Last week, the House Committee on Oversight and Reform voted to advance H.R. 7185, the Federal Contracting for Peace and Security Act (the Act), which, if signed into law, would preclude all federal contractors, as well as all affiliated companies, from conducting any business in Russia or risk losing existing and future federal government contracts. The proposed legislation supplements the Biden administration’s significant expansion of sanctions against Russia, including the recently issued Executive Order 14071 (April 6, 2022), which prohibits the sale or supply of any category of services as may be determined by the Secretary of the Treasury to any person located in Russia from the United States or by a U.S. person. The Act would impose additional restrictions on federal government contractors, including non-U.S.-based companies and their corporate parents and affiliated subsidiaries.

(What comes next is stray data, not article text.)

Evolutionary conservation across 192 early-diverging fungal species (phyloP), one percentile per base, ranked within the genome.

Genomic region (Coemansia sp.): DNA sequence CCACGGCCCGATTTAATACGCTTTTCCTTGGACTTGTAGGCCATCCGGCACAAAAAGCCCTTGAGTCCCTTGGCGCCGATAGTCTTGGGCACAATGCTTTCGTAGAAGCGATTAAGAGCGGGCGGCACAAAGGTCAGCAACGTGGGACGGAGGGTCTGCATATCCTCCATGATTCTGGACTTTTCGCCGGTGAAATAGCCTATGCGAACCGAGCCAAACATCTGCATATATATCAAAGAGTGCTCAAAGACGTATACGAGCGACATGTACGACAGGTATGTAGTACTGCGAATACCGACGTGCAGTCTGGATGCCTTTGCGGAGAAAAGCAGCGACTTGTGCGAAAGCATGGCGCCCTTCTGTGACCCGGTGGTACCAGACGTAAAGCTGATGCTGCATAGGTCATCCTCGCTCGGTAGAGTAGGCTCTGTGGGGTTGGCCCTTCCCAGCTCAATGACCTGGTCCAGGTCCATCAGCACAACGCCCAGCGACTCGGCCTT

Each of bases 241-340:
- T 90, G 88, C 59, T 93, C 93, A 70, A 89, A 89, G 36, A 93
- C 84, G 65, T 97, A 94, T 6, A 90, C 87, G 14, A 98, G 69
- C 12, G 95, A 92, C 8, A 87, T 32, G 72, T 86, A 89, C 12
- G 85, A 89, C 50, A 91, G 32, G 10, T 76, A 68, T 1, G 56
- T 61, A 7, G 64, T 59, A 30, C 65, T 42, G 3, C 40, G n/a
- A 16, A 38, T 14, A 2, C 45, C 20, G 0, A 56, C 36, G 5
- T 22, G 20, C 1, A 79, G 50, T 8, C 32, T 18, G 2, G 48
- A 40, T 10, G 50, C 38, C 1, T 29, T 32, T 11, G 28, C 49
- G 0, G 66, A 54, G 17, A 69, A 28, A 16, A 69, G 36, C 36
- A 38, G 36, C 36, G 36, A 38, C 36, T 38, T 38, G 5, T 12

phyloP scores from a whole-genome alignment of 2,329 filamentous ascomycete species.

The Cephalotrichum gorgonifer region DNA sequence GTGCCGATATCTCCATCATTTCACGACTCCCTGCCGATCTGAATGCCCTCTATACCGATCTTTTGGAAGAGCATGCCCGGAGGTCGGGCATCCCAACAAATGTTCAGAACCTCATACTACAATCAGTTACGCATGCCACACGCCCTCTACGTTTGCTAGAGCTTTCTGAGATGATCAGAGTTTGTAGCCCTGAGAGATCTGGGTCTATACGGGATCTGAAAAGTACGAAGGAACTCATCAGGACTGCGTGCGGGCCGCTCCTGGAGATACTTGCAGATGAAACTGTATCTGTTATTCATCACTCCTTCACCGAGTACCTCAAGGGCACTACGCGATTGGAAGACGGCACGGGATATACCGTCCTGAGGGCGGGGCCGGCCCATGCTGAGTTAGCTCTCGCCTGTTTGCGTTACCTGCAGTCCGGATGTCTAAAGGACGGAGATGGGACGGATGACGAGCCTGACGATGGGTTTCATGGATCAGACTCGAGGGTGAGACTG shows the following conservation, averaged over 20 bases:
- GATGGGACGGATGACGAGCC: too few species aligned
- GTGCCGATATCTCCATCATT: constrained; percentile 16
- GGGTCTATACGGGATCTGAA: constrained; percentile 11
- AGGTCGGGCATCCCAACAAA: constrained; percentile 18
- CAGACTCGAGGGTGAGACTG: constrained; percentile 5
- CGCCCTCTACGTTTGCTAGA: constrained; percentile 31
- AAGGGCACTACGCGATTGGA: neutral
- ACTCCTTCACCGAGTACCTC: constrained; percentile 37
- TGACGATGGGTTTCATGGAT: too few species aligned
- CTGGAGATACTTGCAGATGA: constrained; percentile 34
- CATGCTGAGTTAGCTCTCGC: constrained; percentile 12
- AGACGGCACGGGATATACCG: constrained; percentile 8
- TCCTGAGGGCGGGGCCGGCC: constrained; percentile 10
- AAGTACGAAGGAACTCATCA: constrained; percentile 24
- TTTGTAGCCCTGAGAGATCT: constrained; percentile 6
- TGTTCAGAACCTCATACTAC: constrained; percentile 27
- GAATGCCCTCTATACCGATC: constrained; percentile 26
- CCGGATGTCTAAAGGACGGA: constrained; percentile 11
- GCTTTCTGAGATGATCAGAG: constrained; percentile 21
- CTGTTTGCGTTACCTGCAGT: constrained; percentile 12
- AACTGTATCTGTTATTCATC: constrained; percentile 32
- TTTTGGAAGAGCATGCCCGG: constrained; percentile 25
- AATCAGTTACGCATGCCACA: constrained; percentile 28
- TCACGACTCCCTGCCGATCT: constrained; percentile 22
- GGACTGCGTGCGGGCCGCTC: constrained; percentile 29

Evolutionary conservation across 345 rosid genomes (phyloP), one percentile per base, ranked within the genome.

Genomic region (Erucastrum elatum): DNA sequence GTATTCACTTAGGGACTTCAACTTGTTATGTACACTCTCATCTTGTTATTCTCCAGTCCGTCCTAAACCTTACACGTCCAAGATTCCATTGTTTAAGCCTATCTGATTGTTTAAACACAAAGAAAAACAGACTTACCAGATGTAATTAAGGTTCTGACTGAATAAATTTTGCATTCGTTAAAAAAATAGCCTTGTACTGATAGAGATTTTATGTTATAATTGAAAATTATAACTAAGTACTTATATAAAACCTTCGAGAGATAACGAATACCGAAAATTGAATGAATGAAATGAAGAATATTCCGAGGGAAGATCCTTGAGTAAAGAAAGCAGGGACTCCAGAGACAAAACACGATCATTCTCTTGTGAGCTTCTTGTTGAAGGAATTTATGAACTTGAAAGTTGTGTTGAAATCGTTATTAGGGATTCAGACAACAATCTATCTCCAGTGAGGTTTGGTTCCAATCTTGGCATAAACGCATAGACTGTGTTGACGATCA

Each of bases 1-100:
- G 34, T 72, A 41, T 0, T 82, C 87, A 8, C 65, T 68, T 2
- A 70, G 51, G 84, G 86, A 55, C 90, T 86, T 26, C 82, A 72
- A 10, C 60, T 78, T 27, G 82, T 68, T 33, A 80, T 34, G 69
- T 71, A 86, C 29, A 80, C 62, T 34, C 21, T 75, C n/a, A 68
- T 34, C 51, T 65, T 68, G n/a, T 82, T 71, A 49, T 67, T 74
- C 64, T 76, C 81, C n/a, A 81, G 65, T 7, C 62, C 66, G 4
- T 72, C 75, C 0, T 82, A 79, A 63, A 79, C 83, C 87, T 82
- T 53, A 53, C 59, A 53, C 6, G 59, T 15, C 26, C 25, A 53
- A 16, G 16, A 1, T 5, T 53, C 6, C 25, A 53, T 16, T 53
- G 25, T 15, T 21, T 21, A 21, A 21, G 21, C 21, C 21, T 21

The purpose of the Act is to prevent the United States from “conduct[ing] business with companies that undermine United States national security interests and international law by continuing to operate in the Russian Federation during its ongoing war of aggression against Ukraine.” The Act takes a bold and broad-sweeping stance to prohibit federal agencies from entering into new contracts, as well as requiring the termination of existing contracts, with any company that is doing business in Russia.